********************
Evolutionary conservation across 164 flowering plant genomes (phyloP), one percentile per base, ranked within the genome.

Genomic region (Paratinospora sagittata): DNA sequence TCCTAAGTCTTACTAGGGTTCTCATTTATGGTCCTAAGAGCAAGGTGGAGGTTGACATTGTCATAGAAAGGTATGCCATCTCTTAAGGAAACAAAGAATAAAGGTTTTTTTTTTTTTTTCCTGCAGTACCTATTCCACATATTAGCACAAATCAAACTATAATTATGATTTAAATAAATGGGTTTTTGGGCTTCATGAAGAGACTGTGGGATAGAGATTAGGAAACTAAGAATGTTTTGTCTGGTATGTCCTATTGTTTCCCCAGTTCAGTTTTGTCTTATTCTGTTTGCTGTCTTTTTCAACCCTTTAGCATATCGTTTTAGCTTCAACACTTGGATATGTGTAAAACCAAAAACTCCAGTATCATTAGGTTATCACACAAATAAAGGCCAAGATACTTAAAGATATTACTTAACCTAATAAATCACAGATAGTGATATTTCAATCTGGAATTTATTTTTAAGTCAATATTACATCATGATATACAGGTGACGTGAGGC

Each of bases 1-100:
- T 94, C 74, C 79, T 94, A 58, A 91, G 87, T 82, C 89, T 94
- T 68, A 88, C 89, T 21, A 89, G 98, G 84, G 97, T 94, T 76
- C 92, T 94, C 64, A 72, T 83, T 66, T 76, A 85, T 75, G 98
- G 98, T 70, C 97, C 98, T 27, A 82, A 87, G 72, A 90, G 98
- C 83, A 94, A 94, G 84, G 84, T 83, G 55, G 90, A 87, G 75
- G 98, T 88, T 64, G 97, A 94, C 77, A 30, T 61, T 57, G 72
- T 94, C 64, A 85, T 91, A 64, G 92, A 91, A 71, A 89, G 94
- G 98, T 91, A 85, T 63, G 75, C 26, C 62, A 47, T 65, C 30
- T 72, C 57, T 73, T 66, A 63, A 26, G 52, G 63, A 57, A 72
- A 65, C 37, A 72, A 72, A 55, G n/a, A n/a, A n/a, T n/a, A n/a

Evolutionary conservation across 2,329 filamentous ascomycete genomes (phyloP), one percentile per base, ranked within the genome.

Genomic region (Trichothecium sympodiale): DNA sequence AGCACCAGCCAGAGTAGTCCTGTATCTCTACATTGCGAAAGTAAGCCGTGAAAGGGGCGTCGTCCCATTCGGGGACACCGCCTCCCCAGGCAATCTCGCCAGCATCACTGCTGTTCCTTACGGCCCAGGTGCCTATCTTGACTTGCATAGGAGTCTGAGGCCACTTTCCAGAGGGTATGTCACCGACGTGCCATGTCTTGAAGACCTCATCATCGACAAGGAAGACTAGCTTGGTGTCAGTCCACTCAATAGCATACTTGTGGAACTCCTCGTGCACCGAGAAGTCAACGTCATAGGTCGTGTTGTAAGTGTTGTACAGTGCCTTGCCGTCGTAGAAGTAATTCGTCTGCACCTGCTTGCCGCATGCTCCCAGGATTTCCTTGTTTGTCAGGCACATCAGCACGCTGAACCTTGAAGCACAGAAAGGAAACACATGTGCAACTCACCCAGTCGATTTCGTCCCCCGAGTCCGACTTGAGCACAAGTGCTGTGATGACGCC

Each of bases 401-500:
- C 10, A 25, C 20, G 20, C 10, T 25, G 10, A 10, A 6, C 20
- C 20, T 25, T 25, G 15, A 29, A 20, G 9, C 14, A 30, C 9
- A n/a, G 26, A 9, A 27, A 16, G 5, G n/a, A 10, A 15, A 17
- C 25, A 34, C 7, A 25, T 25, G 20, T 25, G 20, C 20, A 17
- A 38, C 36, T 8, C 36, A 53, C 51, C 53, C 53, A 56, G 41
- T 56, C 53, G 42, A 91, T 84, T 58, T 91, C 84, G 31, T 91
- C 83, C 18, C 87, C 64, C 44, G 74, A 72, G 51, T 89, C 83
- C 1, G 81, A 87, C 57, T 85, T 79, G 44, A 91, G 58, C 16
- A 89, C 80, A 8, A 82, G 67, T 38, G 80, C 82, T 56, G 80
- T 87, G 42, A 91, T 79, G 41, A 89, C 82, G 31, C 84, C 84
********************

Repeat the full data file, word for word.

Evolutionary conservation across 164 flowering plant genomes (phyloP), one percentile per base, ranked within the genome.

Genomic region (Paratinospora sagittata): DNA sequence TCCTAAGTCTTACTAGGGTTCTCATTTATGGTCCTAAGAGCAAGGTGGAGGTTGACATTGTCATAGAAAGGTATGCCATCTCTTAAGGAAACAAAGAATAAAGGTTTTTTTTTTTTTTTCCTGCAGTACCTATTCCACATATTAGCACAAATCAAACTATAATTATGATTTAAATAAATGGGTTTTTGGGCTTCATGAAGAGACTGTGGGATAGAGATTAGGAAACTAAGAATGTTTTGTCTGGTATGTCCTATTGTTTCCCCAGTTCAGTTTTGTCTTATTCTGTTTGCTGTCTTTTTCAACCCTTTAGCATATCGTTTTAGCTTCAACACTTGGATATGTGTAAAACCAAAAACTCCAGTATCATTAGGTTATCACACAAATAAAGGCCAAGATACTTAAAGATATTACTTAACCTAATAAATCACAGATAGTGATATTTCAATCTGGAATTTATTTTTAAGTCAATATTACATCATGATATACAGGTGACGTGAGGC

Each of bases 1-100:
- T 94, C 74, C 79, T 94, A 58, A 91, G 87, T 82, C 89, T 94
- T 68, A 88, C 89, T 21, A 89, G 98, G 84, G 97, T 94, T 76
- C 92, T 94, C 64, A 72, T 83, T 66, T 76, A 85, T 75, G 98
- G 98, T 70, C 97, C 98, T 27, A 82, A 87, G 72, A 90, G 98
- C 83, A 94, A 94, G 84, G 84, T 83, G 55, G 90, A 87, G 75
- G 98, T 88, T 64, G 97, A 94, C 77, A 30, T 61, T 57, G 72
- T 94, C 64, A 85, T 91, A 64, G 92, A 91, A 71, A 89, G 94
- G 98, T 91, A 85, T 63, G 75, C 26, C 62, A 47, T 65, C 30
- T 72, C 57, T 73, T 66, A 63, A 26, G 52, G 63, A 57, A 72
- A 65, C 37, A 72, A 72, A 55, G n/a, A n/a, A n/a, T n/a, A n/a

Evolutionary conservation across 2,329 filamentous ascomycete genomes (phyloP), one percentile per base, ranked within the genome.

Genomic region (Trichothecium sympodiale): DNA sequence AGCACCAGCCAGAGTAGTCCTGTATCTCTACATTGCGAAAGTAAGCCGTGAAAGGGGCGTCGTCCCATTCGGGGACACCGCCTCCCCAGGCAATCTCGCCAGCATCACTGCTGTTCCTTACGGCCCAGGTGCCTATCTTGACTTGCATAGGAGTCTGAGGCCACTTTCCAGAGGGTATGTCACCGACGTGCCATGTCTTGAAGACCTCATCATCGACAAGGAAGACTAGCTTGGTGTCAGTCCACTCAATAGCATACTTGTGGAACTCCTCGTGCACCGAGAAGTCAACGTCATAGGTCGTGTTGTAAGTGTTGTACAGTGCCTTGCCGTCGTAGAAGTAATTCGTCTGCACCTGCTTGCCGCATGCTCCCAGGATTTCCTTGTTTGTCAGGCACATCAGCACGCTGAACCTTGAAGCACAGAAAGGAAACACATGTGCAACTCACCCAGTCGATTTCGTCCCCCGAGTCCGACTTGAGCACAAGTGCTGTGATGACGCC

Each of bases 401-500:
- C 10, A 25, C 20, G 20, C 10, T 25, G 10, A 10, A 6, C 20
- C 20, T 25, T 25, G 15, A 29, A 20, G 9, C 14, A 30, C 9
- A n/a, G 26, A 9, A 27, A 16, G 5, G n/a, A 10, A 15, A 17
- C 25, A 34, C 7, A 25, T 25, G 20, T 25, G 20, C 20, A 17
- A 38, C 36, T 8, C 36, A 53, C 51, C 53, C 53, A 56, G 41
- T 56, C 53, G 42, A 91, T 84, T 58, T 91, C 84, G 31, T 91
- C 83, C 18, C 87, C 64, C 44, G 74, A 72, G 51, T 89, C 83
- C 1, G 81, A 87, C 57, T 85, T 79, G 44, A 91, G 58, C 16
- A 89, C 80, A 8, A 82, G 67, T 38, G 80, C 82, T 56, G 80
- T 87, G 42, A 91, T 79, G 41, A 89, C 82, G 31, C 84, C 84